Global management consultancy Bain & Co. was barred from competing for U.K. government contracts for three years following its role in a corruption scandal involving South Africa’s national tax offices.

The move follows a probe into allegations of widespread corruption and graft during the nine-year period former South African President Jacob Zuma was in power. Zuma has been accused of placing the interests of corrupt associates ahead of those of his country.

An investigation commission concluded Bain, which was pitching for public-sector contracts, “had not told the full story” regarding its collusion with Zuma and former South African Revenue Service Commissioner Tom Moyane and their plans “to seize and restructure” the agency and centralize procurement procedures—changes that would facilitate corruption, according to the commission’s report.

A Cabinet Office spokesperson said in an emailed statement, “After reviewing Bain’s role in alleged state capture and corruption by the former government of South Africa, the Minister for Government Efficiency (Jacob Rees-Mogg) considered Bain to be guilty of grave professional misconduct … in light of the company’s failure to clarify the facts and circumstances of its involvement.”

In a letter seen by the Financial Times, Rees-Mogg told James Hadley, Bain’s U.K. managing partner, “I trust that after three years have elapsed Bain & Co. will have restored its reputation.”

The United Kingdom is the first Western country to announce such a ban. Lawmakers have put pressure on others, including the United States, to follow suit.

The Cabinet Office said Bain is “not a strategic supplier” to the U.K. government. Since 2018, the consultancy has been awarded U.K. public-sector contracts worth up to 63 million pounds (U.S. $76.3 million), including £40 million (U.S. $48.4 million) worth of Brexit consulting work for the Cabinet Office.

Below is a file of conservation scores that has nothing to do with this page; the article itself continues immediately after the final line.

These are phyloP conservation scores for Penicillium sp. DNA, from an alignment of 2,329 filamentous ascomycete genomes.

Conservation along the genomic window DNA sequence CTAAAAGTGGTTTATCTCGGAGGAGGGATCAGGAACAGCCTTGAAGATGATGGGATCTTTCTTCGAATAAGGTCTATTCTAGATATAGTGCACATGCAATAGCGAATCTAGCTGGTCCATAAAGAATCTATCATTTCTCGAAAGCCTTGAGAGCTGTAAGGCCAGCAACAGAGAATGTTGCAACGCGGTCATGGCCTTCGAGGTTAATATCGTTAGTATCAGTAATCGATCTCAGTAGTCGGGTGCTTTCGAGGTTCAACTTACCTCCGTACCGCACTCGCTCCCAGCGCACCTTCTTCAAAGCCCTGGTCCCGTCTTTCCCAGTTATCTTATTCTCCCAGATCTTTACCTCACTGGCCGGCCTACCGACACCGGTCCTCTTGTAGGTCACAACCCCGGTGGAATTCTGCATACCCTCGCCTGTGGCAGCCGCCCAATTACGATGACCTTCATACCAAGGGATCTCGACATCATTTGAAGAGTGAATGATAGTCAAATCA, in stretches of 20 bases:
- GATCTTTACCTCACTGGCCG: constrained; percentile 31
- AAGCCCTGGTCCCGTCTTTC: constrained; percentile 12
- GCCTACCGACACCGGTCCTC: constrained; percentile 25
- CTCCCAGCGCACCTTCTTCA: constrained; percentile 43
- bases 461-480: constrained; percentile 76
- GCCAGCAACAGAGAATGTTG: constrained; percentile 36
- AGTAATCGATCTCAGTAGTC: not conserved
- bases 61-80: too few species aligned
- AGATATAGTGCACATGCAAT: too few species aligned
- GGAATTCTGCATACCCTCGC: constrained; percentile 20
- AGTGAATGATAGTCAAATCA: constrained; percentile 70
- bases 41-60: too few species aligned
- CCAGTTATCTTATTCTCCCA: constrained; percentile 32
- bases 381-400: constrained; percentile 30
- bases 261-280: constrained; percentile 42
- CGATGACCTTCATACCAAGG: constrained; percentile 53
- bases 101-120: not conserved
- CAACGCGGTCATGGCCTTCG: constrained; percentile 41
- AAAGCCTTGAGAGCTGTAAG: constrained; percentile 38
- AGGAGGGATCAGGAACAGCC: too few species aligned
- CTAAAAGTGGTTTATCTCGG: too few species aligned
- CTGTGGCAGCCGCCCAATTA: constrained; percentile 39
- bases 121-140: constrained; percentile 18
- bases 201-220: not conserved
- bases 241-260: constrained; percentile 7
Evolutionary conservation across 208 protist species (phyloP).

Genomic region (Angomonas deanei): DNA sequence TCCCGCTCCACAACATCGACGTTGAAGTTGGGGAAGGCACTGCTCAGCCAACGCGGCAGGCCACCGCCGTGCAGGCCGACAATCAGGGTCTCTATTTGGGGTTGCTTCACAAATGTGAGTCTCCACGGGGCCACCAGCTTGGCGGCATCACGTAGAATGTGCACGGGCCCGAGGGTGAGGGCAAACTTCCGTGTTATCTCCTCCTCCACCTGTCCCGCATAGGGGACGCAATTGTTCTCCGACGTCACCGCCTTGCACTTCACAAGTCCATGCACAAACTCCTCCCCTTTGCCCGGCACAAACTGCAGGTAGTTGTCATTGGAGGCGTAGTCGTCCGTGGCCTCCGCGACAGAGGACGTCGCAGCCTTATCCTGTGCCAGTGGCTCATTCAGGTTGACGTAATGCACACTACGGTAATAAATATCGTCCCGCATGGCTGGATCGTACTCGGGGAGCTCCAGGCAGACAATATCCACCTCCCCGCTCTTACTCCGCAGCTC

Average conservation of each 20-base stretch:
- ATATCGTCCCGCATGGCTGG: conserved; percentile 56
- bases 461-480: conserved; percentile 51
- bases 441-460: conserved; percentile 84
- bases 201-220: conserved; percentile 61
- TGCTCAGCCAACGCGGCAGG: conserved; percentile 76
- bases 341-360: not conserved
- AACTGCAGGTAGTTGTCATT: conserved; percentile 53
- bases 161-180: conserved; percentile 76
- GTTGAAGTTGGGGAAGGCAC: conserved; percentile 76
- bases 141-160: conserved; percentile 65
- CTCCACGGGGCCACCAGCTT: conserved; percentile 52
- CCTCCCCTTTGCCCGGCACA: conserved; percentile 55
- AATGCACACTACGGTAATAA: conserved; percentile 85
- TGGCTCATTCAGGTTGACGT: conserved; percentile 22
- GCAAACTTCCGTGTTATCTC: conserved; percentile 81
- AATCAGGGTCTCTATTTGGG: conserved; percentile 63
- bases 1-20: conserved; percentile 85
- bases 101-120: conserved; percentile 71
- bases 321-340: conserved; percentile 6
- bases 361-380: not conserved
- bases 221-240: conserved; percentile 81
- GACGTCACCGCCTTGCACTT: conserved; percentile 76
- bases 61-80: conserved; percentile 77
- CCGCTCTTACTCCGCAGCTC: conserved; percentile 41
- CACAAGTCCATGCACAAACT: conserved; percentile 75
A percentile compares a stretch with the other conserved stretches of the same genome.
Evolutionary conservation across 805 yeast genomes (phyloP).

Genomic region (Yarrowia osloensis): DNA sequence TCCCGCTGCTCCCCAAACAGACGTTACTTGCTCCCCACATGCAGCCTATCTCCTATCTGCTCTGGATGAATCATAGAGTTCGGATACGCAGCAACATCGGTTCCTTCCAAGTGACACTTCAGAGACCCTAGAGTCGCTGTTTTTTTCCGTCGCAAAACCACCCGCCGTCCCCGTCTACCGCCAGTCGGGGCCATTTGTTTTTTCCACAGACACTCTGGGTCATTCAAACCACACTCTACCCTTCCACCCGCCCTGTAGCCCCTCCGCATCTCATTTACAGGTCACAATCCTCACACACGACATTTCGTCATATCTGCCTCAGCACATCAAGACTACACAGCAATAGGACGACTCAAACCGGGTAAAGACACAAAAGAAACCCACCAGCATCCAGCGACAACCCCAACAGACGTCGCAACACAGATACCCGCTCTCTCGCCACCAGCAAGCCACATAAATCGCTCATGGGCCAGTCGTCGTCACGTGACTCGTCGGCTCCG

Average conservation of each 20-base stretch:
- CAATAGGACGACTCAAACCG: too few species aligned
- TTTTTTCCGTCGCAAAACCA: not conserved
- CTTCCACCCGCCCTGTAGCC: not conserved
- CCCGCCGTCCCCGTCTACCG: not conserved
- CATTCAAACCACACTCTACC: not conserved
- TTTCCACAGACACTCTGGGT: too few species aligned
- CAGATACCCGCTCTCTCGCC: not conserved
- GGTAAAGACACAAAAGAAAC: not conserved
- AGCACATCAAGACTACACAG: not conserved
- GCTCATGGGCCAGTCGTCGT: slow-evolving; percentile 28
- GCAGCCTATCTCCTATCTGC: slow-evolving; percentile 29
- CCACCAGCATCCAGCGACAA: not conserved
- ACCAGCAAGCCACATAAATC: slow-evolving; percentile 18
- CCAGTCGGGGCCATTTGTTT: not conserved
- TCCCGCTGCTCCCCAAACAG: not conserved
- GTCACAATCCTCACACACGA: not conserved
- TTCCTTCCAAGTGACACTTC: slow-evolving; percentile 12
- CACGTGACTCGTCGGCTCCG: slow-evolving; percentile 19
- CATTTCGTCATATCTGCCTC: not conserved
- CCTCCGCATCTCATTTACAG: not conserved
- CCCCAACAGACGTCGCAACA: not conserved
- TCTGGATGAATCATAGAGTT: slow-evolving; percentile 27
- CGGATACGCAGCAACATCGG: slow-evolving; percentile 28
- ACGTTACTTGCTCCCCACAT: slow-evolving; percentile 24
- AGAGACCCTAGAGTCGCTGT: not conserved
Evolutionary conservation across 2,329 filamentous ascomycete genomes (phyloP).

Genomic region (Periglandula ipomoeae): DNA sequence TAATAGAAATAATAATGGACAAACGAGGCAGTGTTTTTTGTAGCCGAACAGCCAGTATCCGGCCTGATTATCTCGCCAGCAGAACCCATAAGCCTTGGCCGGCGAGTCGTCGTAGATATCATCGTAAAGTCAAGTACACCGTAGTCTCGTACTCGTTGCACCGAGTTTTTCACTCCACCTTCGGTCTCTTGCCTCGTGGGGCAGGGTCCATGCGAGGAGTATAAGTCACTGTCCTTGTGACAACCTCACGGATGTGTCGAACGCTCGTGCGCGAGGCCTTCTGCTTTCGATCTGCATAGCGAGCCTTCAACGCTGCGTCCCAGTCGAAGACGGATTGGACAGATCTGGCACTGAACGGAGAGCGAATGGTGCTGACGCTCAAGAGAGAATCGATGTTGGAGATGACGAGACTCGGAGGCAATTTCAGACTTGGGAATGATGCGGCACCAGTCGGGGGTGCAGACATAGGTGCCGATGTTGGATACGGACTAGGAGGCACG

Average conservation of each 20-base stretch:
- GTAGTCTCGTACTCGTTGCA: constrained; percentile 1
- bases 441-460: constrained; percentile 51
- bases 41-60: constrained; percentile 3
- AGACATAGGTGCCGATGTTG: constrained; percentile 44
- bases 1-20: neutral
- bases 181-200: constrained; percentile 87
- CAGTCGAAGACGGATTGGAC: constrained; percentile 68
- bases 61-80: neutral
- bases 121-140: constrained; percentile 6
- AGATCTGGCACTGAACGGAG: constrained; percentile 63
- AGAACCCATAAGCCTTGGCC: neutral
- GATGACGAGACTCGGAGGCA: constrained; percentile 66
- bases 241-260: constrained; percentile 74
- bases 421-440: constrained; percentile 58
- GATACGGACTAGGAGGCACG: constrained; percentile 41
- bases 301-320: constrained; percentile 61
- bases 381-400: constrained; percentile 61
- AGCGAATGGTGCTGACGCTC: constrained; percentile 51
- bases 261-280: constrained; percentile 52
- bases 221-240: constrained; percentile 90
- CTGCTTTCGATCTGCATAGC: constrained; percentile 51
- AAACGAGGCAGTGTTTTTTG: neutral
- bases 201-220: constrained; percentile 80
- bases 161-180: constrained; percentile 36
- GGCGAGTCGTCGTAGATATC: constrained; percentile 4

The ban, which will likely dent the firm’s reputation more than its finances, will apply retroactively from Jan. 4, 2022.

In an emailed statement, Bain said it is “disappointed and surprised” by the decision and it “will be responding to express our concern about the process and its outcome.”

The company said it apologized for its “mistakes” and added it repaid all fees from the work, with interest, in 2018. The company maintained it did not act illegally and said it has not been charged with any criminal offense.

Bain has since set up a global public sector risk function to monitor how public-sector work is pitched for, as well as a South Africa oversight board to review client and project selection, scrutinize project outcomes for value, and offer advice on corporate responsibility. It has also set up a whistleblowing hotline.

It is rare for the U.K. government to ban a company from bidding for public-sector contracts. In 2013, security group G4S was temporarily barred after it overcharged for work it did not carry out, including the electronic tagging of some criminals who were either dead or still in prison. It repaid the government around £110 million (U.S. $133 million), plus taxes, after undergoing a process of “corporate renewal.”